In this series on Looking Back & Looking Forward, we are reviewing a green home we built over 2 years ago, the lessons learned and more importantly, how we can utilize those lessons on future builds. As everyone knows, you don’t start building without a plan (hopefully I can find that file soon). While this double Mother in Law Cabin had some interesting requirements, there is no way we could cover everything in this article. As we mentioned in a prior article one of the main issues was that the ongoing costs of ownership had to be minimized. One of the largest costs in any house is the ongoing utility costs so let’s take a quick look at how we tried to minimize the electrical costs & model a few changes to see what the savings might be.
There is 706 SF of total floor space (15’ 4 x 46’) and we built this house on a pier system. We utilized 11 7/8” I Joists 16” on centers for the floor, 2×6 framing for the walls, and trusses set 16” on center for the roofing. We also utilized 4” of Closed Cell Heat-lock Soy from Demilec in all the wall cavities, under the subfloor & under the roof sheathing. Based on one my favorite sayings “there is no such thing as a house built to tight, just an under ventilated house” we installed the smallest ERV we could find, which runs 24 x 7. The 129 SF of windows were ENERGY STAR® .4 .4 vinyl windows with a built in J Channel. We also utilized a 14.5 SEER Split Ductless Heat Pump so each unit could adjust the temperature to their liking. To top that all off, all the lights are CFL (Compact Fluorescent Light bulbs).
The house as built and tested, scores a 78 on the HERS index which is 2 points better than an ENERGY STAR Rated house requires. The blower door test came in at 410 CFM of air leakage @ 50 Pascal. The total predicted cost for electricity is 1096 that we have broken out in the chart at the very end of the article. Included in the total electric cost is $180 of Service Charges & water heating costs of $269. It appears we managed to hit all the low hanging fruit (cheap easy Energy Efficient measures) and did a great job on all the basics.
What is modeling?
Modeling in its simplest form is entering the existing specs and then changing the components to see what the results would be. Many green building programs, or retrofitting programs require energy modeling to be completed to assess the energy use of a building and / or to quantify the savings attributable to the proposed design. Used properly one can prioritize or figure out which strategy will have the greatest effect on the building’s energy use based on the budget or funds available.
Seeing we already exceeded ENERGY STAR’s requirement, let us see if we can hit Building America’s Challenge by getting a rating of 70 or less, on a new building, with a budget increase of only $3500 or $5 a SF. The first item that comes to mind is to eliminate the Thermal Breaks between the interior & exterior of the building. For the floor* & walls, we can eliminate the Tyvek & replace it with an R-5 continuous insulation on the exterior. Cost – $1000 Rating 76 with a savings of $17 a year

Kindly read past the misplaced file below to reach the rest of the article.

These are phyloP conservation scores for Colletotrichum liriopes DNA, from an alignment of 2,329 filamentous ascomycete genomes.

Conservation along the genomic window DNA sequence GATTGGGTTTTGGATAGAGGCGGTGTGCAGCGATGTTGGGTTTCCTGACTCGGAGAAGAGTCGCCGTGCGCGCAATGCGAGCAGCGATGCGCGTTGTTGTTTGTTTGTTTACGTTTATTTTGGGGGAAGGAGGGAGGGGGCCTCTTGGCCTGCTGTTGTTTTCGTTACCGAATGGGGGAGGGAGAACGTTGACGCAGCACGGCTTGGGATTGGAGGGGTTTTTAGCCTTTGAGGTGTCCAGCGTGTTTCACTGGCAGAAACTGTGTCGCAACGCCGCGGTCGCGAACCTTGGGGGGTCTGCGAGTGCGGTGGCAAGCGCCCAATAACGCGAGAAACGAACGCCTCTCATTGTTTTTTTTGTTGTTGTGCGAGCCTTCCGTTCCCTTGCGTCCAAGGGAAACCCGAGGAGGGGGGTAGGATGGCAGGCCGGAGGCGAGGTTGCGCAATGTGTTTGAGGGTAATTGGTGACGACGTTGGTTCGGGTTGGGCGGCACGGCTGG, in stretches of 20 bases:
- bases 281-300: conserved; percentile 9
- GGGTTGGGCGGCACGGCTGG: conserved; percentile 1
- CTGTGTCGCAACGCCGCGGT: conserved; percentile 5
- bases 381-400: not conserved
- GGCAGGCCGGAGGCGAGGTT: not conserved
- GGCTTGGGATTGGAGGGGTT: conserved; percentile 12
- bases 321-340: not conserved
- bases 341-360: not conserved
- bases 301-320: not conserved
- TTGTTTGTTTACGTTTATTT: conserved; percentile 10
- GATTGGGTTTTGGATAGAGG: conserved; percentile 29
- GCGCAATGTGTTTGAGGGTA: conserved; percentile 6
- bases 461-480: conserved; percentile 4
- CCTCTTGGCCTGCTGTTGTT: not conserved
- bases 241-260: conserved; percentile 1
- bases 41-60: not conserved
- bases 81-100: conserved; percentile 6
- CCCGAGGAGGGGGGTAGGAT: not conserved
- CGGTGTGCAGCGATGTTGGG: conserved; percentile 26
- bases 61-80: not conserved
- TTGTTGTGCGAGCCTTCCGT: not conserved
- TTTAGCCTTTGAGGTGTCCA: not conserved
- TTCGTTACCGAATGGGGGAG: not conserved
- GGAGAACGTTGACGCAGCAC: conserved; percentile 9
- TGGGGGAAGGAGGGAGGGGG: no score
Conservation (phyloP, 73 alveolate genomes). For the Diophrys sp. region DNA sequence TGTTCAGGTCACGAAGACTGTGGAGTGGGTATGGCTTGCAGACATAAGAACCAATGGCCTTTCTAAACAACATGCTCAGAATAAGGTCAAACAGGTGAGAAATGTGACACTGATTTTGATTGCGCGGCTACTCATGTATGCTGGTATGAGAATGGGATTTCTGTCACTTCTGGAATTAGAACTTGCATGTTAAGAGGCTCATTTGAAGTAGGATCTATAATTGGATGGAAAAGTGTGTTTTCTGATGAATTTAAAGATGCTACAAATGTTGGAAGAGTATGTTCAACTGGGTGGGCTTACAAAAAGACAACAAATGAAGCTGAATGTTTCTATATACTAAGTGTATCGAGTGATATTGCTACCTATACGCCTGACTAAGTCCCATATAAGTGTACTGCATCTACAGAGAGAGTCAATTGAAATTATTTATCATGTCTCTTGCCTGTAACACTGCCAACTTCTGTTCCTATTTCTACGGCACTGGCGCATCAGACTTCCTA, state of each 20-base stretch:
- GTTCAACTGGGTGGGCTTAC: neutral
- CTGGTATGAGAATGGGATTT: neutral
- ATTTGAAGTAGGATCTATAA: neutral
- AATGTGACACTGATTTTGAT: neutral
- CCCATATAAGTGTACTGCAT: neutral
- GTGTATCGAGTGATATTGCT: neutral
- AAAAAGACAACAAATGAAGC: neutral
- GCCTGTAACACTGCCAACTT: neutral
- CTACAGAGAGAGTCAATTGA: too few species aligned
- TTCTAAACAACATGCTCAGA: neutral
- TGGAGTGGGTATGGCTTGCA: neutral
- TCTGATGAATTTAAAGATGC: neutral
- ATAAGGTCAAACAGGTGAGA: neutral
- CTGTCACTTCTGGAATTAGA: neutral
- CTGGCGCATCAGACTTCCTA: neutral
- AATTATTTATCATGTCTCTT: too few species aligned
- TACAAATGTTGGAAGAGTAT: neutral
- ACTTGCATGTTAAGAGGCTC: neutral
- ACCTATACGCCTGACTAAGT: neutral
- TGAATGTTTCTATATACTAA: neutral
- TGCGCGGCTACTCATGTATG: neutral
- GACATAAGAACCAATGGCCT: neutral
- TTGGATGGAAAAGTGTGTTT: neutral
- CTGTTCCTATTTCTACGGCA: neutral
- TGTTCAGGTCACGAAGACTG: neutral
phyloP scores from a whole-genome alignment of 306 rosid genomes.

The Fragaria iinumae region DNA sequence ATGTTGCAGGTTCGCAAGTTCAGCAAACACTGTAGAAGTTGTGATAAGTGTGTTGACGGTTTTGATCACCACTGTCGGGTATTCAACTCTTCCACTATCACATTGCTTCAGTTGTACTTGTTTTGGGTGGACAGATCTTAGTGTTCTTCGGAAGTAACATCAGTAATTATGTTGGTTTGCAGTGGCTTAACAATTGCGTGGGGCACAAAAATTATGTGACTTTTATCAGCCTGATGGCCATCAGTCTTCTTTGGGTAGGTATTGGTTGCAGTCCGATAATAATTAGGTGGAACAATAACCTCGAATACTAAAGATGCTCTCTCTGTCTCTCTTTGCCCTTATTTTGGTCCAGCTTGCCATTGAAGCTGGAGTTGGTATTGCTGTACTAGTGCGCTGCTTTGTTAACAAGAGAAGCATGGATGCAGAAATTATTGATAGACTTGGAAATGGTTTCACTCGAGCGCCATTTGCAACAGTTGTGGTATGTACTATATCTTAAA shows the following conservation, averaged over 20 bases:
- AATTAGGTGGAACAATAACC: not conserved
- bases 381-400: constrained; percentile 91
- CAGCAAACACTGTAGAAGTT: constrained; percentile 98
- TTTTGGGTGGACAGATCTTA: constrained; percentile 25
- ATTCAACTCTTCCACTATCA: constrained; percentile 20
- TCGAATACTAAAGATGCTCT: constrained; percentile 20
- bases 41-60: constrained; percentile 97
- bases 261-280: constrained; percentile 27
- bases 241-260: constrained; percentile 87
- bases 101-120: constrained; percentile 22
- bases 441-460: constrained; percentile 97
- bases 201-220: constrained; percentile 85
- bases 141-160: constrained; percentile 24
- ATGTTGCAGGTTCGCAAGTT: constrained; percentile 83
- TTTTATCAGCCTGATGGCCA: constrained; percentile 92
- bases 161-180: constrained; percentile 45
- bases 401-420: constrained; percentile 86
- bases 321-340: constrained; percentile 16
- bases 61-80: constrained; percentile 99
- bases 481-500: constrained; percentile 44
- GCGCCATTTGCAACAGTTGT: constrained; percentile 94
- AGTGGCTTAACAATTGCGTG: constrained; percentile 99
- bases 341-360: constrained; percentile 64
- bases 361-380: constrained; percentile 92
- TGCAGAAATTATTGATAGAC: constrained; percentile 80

Ahhh, the roof – let us try the same thing, adding R5 continuous insulation. Of course, by doing this – we will need to add another layer of OSB on top to have a nailing surface for the roofing. Cost – $1500 Rating 75 with an additional $10 savings a year
Hmmm, ok that has only saved $27 on the HVAC costs, but has not affected the lights or outlets. Ahhh, the ERV is running 24×7 but based on the numbers it only needs to run for 10 hours a day. Let us see if we install a $50 timer I bet that might help some – yep we now have a 72 rating and additional savings of $37 a year.
You know I bet with those changes above for the Thermal Bypass would cut down on the air leakage numbers. Cost – already paid for Rating 71 with an additional $10 savings
Hmmm, almost there, let’s see I wonder what would happen if we upgraded the refrigerator for around $200 – cha-ching we have a rating of 68 with an additional savings of $46.
Ok we still have $750 dollars left & seeing the ENERGY STAR label requirement has improved since I built this place, let’s see what happens if we upgrade to the newest .30/.30 version. Cost – varies by brand but $750 should cover it. Rating 65 with an additional $11 in savings
Reviewing the Results:
* As an FYI – you can eliminate the floor upgrade as written, because foam board only under the floor joists is not good building science much less allowed without a fire resistant covering – though I sure have seen enough people do it…
Based on the base model, with the newer design we can see that we improved the efficiency of the house by 13% (was at 78, now at 65). We shaved $51 off the Heating Costs, $18 off the cooling costs & saved $62 in the outlets & light category for a grand total of $131 a year savings. Even though some would balk at the ROI, if you were planning on adding in Solar, going after LEED Certification, Building America challenge, or simply trying to lower your consumption to be as low as possible, I could see doing it.
If I had to build this house all over again, would I make those changes? With the exception of the floor as written, yes I would, as it is a new house. As for the existing one, there are only two cost beneficial changes that can be made. The refrigerator has already been swapped out (Amen – sorry, that is one item I didn’t have a final say in) & a timer will be installed shortly to reduce the amount of time the ERV runs.
As you may have noticed, the savings start to get harder to come by as you keep tightening up the house. If you may recall in our RESNET articles, we easily took a house 3 times this size from a 111 to an 82 with a projected cost of $6000. As I mentioned in that article “While there are options available on that last area (remodeling or retrofitting an existing house), if you are getting a new house built, it really pays, to make sure it is built properly.”